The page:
Last week I wrote a post titled Tax Happiness: Inventors of Sauna Happier than Inventors of Polio Vaccine in which I posed the following two questions for fellow tax blogger and law professor James Maule:
- Why do you assume that a person having a self-interested life goal of maximing wealth is any less noble than a person having a self-interested life goal of creating a transcendent symphony?
- Why can’t “making a killing” be my art and composing a symphony be yours
On Friday, the Professor was kind enough to respond.
Here’s part of the Professor’s answers, but read the entire post to understand fully where Mr. Maule is coming from:
Turning now to the questions from Mr. Pappas, I respond to the first by explaining that although we don’t know why some people are obsessed with accumulating wealth beyond what is required for life, we do know that the obsessive pursuit of wealth generates a variety of life difficulties, dysfunctions, propensity toward unwise and even illegal behavior, intensification of other addictions, and a variety of other ills. In the long run, an individual’s pursuit of wealth harms society.
In contrast, those who put other values ahead of wealth accumulation for its own sake or for the sake of acquiring disproportionate power end up benefiting society, whether through unpaid volunteer work, dedication to underpaid careers such as nursing and hospice care, or even, I suppose, through the creation of a great symphony or work of art. A world filled with hospital aides, Red Cross volunteers, inner city mural artists, and minimum-wage-earning services workers suggests a more peaceful, nurturing planet than one filled with greedy, money-obsessed, wealth-accumulating power addicts adept at shifting cost onto others.
Question # 2:
There is nothing wrong per se with someone trying to turn “making a killing” into his or her art. The problem is that doing so is guaranteed to harm society. Is it possible to make a killing without imposing huge costs on others? Is it possible to make a killing without excessively harming the environment? Is it possible to make a killing without unduly putting the economic well-being and the security of nations at risk? Is it possible to make a killing without engaging in monopolistic or oligopolistic behavior? Is it possible to make a killing without riding on the backs of others? Is it possible to make a killing without undue infringement of the rights of others?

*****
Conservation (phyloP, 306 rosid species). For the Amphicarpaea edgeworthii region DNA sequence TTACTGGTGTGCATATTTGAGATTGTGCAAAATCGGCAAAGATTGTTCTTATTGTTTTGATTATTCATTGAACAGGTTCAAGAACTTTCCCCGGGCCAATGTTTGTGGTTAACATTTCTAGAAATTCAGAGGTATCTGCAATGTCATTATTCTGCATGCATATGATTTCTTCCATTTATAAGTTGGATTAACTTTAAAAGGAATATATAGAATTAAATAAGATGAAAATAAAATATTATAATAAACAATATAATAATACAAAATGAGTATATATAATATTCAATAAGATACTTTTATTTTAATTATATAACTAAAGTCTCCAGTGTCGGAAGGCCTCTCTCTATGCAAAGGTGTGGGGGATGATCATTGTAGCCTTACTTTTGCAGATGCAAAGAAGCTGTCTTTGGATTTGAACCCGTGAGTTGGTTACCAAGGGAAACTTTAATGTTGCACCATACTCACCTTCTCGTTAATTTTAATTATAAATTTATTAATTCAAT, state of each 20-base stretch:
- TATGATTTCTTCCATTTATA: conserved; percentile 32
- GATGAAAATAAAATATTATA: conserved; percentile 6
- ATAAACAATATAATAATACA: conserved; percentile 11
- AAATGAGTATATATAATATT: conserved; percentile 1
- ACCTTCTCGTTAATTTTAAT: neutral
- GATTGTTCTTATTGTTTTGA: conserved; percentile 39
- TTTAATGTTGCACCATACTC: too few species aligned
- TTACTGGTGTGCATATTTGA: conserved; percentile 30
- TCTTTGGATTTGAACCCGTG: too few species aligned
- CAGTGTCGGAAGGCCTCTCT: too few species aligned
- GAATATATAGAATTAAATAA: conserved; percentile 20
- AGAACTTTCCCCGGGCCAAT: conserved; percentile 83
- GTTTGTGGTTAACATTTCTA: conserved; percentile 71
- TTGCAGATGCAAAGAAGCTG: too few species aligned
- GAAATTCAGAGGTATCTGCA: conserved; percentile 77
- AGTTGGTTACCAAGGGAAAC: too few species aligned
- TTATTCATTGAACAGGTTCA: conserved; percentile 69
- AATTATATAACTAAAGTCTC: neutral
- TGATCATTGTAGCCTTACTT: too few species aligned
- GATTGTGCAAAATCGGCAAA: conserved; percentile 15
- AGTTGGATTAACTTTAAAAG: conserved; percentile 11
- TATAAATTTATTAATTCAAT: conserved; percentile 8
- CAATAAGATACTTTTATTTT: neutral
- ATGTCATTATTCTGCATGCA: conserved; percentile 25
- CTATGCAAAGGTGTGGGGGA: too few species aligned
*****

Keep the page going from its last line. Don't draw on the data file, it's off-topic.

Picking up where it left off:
When I compared in my original post the wealth-creation artist to the symphony-creating artist I assumed that each would not pursue their art by engaging in immoral conduct.
Mr. Maule, on the other hand, begins with the premise that anyone who desires great wealth must be willing to harm others and the environment in order to achieve that end.
He doesn’t make the same assumption about the music composer.
Thus, if we were to accept Mr. Maule’s premise, the debate would be over: Of course the honorable composer is more noble than the dishonorable wealth-seeker.
But isn’t it possible that a composer is equally or more obsessive and ruthless in the pursuit of his or her art than is the wealth-seeker?
Mr. Maule doesn’t seem to admit that possibility yet the history books are replete with stories of great artistic talents who in pursuit of their art left everyone they came in contact with in emotional and financial ruin.
Picasso was a misogynist of the first order who rationalized his abusive superiority on the spurious grounds of artist privilege. Van Gogh cut his ear off for his art. And Hemingway blew his own brains out because he couldn’t make his prose (or something else?) sing any more.
Neither the wealth-seekers nor the symphony composers have a monopoly on decency and to suggest otherwise flies in the face of human experience.
Note, one could credibly argue that the pursuer of great wealth confers the following benefits on society that the creator of symphonies rarely does:
- Support of one’s own and extended family
- Creation of jobs
- Contribution to charity
- Payment of taxes
- Meeting demand for goods and services
Finally, Mr. Maule must know that historically many great artists have been funded by rich patrons. The very same types he castigates as obsessive, greedy and dysfunctional.
Without a Lorenzo de Medici there would have been no Michelangelo.